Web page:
Outlook is one of the most commonly used business applications on the market, it’s also one of the most underutilized. Even though it’s used nearly every day, many people have never tapped into all the tools available on this communication platform. But chances are you’ve seen someone who has pulled a crazy Outlook trick out of their hat and were left wondering how they did that! We’ve compiled a few tips for getting the most out of your Outlook.
Feel like you’re typing the same simple email over and over again? Outlook lets you save templates for quickly composing messages that you send on a regular basis. From the “New Message” screen you can view existing templates or add new ones. Perfect for that quick response before you run out the door.
Outlook also makes managing emails easy by allowing you to assign policies for how long to keep emails as you're sending them. Set up auto-deletes for anything from 30 days to 5 years to never and then set a reminder to follow up on a certain day.
You can send more than just your typical file attachment. From the “Insert” tab In your new message you can send other Outlook items, virtual business cards, and calendar events. While in this tab you can create new charts using an Excel app within the message, you can draw shapes, screen shot your desktop screen, and insert equations. We’ve come a long way from simple mail messages.
Creating a Signature
Create a new message and go to the “Message” tab. From that tab click Signature > Signatures and a new window will open for you to create a new email signature. You can pick your font type, color and size, add pictures, hyperlinks and your company logo.
Adding multiple mailboxes
These days it’s common for people to have two or more email accounts, maybe one personal and another professional. It’s easy to confuse your passwords or forget which account you sent an email from. In Outlook you can have all of those accounts easily accessible in one app, even if one is a Gmail account. Simply go to File > Add account and enter your credentials. All your mailboxes will be visible in the left pane.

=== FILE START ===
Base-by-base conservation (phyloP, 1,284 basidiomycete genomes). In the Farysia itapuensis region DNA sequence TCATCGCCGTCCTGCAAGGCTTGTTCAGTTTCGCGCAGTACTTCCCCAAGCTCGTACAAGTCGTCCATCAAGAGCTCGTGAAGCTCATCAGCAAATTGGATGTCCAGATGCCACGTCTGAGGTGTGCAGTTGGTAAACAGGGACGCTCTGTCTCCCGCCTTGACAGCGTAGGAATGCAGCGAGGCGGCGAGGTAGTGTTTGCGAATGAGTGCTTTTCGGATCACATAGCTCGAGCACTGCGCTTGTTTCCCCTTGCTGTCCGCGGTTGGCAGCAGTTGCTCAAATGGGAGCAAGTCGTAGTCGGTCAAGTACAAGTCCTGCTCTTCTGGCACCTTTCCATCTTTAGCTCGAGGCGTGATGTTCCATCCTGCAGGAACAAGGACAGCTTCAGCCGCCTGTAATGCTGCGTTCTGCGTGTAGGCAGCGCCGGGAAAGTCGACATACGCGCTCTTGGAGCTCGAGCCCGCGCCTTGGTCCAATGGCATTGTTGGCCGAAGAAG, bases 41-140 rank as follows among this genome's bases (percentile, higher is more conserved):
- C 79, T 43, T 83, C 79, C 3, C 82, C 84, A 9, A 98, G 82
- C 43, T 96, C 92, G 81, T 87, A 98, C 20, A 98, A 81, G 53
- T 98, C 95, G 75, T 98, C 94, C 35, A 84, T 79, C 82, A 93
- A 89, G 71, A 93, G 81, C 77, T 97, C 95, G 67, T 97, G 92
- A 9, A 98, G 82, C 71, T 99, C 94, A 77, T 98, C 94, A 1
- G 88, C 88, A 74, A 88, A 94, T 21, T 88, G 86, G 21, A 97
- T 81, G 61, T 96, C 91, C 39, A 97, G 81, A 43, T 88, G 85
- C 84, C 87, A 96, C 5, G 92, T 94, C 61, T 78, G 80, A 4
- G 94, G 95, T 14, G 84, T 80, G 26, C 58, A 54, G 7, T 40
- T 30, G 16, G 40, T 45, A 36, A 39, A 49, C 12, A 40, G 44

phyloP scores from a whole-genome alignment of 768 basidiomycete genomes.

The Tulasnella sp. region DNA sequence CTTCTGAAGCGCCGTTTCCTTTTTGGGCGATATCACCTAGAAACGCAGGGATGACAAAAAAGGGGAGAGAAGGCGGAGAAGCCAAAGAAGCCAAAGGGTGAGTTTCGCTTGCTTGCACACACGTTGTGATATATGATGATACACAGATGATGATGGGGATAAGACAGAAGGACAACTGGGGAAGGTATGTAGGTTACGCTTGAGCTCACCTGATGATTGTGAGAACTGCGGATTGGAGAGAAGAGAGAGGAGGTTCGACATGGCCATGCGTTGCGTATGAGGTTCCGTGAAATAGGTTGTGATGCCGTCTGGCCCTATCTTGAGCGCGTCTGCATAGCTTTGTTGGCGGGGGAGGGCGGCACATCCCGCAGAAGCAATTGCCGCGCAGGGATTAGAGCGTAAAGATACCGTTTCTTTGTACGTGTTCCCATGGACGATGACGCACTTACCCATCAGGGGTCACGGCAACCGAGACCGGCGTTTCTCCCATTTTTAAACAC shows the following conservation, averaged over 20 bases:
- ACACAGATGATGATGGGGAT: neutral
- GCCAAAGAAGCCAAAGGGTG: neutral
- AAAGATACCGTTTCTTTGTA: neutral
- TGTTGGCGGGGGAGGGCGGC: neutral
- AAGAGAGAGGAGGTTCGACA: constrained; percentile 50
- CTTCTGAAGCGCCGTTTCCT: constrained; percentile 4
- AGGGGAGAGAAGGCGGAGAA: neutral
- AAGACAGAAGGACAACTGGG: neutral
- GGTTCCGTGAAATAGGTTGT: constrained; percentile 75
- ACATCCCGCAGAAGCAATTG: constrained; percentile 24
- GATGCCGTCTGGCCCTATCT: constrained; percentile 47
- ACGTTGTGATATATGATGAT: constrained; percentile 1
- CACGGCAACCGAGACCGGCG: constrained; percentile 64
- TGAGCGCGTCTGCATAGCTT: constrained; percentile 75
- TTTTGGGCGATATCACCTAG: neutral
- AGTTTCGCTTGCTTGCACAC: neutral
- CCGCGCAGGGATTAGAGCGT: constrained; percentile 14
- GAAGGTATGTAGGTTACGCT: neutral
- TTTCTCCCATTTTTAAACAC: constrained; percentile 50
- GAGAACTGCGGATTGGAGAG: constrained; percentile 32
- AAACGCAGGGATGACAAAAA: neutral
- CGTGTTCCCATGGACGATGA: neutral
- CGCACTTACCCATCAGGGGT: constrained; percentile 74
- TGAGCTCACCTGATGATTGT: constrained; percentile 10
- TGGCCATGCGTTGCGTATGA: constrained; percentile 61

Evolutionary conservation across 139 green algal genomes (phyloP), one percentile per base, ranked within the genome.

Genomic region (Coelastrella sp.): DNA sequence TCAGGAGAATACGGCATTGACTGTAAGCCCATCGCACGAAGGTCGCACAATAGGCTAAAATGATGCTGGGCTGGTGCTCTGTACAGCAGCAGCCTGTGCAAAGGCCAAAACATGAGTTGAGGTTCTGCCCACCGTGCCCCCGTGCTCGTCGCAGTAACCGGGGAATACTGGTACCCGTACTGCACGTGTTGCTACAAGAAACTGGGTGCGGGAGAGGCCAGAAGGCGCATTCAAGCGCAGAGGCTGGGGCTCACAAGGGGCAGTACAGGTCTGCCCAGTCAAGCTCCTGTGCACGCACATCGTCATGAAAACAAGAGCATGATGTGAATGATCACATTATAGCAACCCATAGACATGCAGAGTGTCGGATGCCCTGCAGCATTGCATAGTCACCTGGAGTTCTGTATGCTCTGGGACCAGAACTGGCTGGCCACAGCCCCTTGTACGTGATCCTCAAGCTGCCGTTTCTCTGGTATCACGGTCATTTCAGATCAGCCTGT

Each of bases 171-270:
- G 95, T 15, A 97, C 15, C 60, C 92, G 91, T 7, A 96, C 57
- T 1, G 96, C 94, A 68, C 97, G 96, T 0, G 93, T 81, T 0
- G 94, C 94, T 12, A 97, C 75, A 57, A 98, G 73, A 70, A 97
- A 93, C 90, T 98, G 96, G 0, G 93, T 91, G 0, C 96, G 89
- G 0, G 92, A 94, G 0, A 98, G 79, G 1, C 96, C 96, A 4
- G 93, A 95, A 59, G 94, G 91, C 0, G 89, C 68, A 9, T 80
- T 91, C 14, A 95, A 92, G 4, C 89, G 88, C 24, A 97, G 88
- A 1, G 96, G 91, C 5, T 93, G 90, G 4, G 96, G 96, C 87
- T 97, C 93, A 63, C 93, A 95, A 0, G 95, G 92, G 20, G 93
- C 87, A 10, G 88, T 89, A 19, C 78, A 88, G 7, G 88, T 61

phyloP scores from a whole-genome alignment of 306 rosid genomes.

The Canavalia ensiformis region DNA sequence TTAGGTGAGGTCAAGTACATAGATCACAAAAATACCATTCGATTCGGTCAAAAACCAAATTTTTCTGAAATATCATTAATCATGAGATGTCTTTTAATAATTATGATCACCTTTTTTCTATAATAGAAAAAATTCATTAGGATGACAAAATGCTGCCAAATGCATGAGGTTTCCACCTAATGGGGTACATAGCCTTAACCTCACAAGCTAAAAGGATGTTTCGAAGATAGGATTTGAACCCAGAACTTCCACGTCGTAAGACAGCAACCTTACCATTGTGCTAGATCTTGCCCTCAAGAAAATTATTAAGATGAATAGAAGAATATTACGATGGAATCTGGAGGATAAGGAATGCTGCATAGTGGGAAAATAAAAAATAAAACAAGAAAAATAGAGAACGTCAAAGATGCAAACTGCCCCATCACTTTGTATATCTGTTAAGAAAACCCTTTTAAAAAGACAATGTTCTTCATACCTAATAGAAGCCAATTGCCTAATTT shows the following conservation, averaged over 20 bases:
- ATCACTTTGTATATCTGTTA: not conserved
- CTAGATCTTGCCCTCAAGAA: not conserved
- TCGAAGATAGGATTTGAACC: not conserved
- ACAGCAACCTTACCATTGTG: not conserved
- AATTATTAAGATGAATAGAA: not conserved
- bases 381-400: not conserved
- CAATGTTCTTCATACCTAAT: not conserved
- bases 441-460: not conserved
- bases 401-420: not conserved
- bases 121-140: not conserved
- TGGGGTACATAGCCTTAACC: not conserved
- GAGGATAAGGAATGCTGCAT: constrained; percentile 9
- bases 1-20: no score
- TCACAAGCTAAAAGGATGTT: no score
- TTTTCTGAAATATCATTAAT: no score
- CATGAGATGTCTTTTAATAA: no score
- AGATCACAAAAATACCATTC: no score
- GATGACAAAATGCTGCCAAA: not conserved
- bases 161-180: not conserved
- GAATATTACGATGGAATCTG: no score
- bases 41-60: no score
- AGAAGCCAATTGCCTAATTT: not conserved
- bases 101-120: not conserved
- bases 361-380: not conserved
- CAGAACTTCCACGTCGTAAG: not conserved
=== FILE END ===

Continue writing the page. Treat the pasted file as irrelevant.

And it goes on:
Shared mailboxes vs. distribution list
Sometimes in a business setting multiple people need to access the same mailbox, maybe it’s a way of receiving customer orders or automated reports that need to be viewed by a group of people. This can be accomplished in two ways: with a shared mailbox and/or a distribution list
With a shared mailbox you’re giving everyone access to the same emails. When one person opens an email it is marked as read for everyone, if an email gets deleted, it is deleted for everyone. This can be helpful for voicemail boxes or e-fax, because it’s easy to tell if a message has already been opened by someone else. These emails are kept in a mailbox separate from the user’s individual account.
Only an admin on your exchange account can set up these shared mailboxes. Not sure who the admin is on your account? Check here.
Shared mailboxes are free with an Office 365 account, because a shared mailbox isn’t really an independent mailbox. But because it’s not an independent mailbox it’s not accessible from a mobile device. You can make it an independent mailbox, but it will cost about $4 a month.
Your second option is using an Office 365 Group. In this case, everyone gets their own copy of the email sent straight to their individual mailbox. In this instance those who received the email wouldn’t know whether or not anyone else has read it. Like shared mailboxes, only your Admin can create an Office 365 group.
Organizing your mailbox
Office 365 does a great job of making their tools customizable to suit each individual's different organizational needs. Some people need a tidy, hyper organized mailbox, and others have every email they’ve ever received sitting in one folder. Whatever side you fall on, there are organizational tools for you.
From the “View” tab, you can customize how your messages, to-do lists, calendar events and contacts appear on your screen (or if they appear at all). You can also change how conversations are viewed. Check the “Show as Conversation” box to consolidate replies on a particular thread into one message in your mailbox that expands to show all replies individually. This is an easy way to keep all emails relating to one topic grouped together.